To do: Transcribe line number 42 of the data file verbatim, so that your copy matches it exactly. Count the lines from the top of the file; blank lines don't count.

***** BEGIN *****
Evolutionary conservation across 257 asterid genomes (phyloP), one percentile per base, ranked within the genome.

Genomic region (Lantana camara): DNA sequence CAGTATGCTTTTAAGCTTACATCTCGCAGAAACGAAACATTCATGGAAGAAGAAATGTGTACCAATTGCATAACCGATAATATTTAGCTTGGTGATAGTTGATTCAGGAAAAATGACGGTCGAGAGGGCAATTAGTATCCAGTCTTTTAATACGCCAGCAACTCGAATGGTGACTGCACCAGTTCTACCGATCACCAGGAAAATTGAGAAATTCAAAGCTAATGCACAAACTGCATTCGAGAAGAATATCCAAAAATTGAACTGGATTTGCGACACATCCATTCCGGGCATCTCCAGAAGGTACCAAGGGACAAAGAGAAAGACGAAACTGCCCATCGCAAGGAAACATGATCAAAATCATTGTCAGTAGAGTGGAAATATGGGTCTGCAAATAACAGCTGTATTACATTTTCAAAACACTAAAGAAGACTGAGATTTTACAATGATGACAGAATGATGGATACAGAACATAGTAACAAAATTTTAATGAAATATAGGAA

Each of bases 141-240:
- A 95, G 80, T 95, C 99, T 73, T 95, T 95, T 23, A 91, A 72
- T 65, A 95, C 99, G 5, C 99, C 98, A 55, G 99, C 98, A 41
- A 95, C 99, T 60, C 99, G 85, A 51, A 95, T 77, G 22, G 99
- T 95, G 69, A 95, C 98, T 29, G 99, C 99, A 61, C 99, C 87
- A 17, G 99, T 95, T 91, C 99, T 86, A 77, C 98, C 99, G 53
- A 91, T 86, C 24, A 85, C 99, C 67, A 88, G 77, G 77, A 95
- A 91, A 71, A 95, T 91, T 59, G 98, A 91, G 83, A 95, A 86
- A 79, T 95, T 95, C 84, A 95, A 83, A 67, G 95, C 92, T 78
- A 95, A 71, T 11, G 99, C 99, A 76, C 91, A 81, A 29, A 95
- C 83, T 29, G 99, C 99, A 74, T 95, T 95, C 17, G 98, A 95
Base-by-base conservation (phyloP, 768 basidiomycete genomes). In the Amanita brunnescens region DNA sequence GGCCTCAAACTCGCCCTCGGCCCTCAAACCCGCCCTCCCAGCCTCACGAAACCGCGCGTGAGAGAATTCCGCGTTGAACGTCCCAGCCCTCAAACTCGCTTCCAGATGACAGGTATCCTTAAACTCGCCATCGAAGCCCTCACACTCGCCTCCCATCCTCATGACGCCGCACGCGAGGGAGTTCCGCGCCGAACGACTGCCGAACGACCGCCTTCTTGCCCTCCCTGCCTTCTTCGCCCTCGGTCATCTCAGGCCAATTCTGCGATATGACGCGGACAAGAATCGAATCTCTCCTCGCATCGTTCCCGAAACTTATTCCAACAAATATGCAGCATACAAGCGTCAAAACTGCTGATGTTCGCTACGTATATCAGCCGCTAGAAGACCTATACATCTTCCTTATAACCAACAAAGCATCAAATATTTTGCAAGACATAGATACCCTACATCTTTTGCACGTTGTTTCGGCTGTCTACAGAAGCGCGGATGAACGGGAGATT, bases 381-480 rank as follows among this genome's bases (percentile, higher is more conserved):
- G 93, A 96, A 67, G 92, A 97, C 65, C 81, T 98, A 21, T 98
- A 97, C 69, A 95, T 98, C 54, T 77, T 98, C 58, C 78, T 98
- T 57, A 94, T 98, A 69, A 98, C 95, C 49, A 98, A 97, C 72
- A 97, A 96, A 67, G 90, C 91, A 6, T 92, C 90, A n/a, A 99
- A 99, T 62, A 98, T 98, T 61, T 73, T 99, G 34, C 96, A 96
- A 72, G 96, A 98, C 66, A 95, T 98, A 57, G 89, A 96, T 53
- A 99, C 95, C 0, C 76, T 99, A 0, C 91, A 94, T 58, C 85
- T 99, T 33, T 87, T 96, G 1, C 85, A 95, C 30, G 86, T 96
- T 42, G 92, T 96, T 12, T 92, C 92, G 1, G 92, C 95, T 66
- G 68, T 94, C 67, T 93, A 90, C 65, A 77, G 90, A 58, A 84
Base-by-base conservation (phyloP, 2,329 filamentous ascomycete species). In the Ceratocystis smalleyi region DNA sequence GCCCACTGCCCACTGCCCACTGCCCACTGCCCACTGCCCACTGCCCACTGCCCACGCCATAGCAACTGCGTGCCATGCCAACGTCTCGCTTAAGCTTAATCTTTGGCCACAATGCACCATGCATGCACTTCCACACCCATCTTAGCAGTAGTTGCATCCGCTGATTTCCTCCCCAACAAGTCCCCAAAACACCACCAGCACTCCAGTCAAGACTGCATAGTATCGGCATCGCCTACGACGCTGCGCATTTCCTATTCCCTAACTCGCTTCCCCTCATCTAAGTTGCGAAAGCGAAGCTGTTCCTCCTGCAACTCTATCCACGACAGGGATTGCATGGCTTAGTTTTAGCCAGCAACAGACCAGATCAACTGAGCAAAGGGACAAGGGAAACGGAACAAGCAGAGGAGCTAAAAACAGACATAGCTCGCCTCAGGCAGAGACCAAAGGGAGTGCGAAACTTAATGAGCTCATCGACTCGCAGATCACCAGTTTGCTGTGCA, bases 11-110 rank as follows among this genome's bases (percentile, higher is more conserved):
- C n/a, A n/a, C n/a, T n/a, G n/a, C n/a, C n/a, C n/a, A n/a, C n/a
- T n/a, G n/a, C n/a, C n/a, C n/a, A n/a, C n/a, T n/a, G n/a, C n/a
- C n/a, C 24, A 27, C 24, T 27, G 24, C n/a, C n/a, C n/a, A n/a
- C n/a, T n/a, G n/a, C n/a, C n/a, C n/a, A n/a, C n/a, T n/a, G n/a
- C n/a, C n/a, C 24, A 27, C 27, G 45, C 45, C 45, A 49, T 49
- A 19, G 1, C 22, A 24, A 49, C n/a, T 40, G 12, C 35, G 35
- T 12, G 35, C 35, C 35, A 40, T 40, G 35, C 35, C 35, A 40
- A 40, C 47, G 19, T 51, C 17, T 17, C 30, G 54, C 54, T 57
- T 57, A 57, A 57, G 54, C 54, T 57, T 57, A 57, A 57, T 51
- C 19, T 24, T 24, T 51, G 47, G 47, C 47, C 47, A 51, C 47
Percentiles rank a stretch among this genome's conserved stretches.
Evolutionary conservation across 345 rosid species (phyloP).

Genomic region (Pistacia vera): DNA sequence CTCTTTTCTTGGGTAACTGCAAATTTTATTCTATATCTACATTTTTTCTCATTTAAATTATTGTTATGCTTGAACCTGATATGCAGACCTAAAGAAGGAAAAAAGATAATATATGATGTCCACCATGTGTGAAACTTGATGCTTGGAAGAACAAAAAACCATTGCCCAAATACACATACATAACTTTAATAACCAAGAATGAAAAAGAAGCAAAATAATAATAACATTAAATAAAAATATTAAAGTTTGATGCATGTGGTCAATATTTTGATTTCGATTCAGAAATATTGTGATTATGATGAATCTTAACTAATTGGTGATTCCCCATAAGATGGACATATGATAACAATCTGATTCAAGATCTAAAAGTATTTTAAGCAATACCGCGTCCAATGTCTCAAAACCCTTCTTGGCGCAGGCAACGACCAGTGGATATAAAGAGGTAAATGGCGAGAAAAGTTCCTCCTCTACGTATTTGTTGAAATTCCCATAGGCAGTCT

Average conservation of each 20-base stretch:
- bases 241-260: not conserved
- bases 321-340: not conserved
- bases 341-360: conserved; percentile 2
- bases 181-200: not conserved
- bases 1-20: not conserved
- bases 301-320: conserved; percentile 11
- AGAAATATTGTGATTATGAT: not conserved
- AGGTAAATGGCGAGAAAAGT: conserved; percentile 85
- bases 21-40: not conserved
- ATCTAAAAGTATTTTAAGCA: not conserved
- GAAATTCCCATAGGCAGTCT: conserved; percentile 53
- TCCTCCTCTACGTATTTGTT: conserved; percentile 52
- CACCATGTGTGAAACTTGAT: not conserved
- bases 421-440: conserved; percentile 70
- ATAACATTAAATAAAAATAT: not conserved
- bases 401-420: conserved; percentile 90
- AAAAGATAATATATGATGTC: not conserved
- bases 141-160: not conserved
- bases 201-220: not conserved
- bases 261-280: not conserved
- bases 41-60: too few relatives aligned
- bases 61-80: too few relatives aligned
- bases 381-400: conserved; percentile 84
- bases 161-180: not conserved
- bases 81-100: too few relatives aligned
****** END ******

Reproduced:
- bases 341-360: conserved; percentile 2